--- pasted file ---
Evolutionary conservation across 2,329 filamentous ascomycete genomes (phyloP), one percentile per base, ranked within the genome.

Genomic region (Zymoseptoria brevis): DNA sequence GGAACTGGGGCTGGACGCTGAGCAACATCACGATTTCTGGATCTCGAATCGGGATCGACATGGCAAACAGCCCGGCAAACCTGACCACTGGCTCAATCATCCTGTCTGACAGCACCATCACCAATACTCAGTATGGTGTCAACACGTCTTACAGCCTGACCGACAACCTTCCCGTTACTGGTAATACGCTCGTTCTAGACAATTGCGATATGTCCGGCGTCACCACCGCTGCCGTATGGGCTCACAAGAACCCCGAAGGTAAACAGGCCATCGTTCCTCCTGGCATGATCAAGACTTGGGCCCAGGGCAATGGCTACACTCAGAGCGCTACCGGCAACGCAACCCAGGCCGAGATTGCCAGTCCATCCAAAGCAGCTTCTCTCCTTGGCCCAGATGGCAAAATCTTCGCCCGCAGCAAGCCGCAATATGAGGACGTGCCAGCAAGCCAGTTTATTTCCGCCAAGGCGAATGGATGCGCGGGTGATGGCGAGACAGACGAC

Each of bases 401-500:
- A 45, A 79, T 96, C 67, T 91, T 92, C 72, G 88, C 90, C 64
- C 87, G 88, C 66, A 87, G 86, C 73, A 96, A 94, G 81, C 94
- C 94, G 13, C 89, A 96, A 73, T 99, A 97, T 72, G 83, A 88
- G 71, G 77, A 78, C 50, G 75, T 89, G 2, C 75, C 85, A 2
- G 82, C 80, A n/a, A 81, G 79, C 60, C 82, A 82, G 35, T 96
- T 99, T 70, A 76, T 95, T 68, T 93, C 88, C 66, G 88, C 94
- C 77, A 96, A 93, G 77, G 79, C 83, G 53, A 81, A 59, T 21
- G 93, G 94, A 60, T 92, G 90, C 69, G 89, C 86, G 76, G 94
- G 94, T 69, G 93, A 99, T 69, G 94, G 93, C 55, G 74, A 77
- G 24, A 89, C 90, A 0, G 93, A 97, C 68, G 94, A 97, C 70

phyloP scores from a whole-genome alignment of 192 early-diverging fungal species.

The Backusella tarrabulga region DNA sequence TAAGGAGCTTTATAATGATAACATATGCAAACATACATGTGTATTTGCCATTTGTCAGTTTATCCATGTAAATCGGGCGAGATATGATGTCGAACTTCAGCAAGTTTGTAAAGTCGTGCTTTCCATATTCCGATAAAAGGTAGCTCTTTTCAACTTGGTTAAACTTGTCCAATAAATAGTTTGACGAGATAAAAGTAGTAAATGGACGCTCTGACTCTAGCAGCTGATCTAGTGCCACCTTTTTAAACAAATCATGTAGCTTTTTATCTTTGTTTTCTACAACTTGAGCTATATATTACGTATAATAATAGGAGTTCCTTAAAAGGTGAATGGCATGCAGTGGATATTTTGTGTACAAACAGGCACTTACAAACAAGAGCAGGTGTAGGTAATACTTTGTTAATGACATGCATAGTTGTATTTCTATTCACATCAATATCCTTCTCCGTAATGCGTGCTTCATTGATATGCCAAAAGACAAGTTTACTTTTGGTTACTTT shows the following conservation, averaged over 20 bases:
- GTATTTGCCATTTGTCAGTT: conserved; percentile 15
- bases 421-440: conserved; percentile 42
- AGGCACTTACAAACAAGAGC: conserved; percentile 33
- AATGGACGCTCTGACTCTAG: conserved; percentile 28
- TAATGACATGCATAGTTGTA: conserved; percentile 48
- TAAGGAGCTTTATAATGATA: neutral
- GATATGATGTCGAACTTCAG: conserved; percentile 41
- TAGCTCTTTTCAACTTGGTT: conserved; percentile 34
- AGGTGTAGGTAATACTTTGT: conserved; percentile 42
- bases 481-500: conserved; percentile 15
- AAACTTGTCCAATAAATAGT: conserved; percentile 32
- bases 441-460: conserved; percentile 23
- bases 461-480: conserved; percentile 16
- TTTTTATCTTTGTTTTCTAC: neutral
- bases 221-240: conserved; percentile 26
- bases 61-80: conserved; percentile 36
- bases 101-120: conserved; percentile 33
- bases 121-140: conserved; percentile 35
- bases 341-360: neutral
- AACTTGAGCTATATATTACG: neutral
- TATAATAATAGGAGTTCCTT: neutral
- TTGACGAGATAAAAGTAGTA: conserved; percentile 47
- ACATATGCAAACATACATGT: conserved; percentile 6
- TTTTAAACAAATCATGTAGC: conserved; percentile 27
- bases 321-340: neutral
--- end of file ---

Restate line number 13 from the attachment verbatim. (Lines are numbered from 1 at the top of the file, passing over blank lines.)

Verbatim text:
- G 24, A 89, C 90, A 0, G 93, A 97, C 68, G 94, A 97, C 70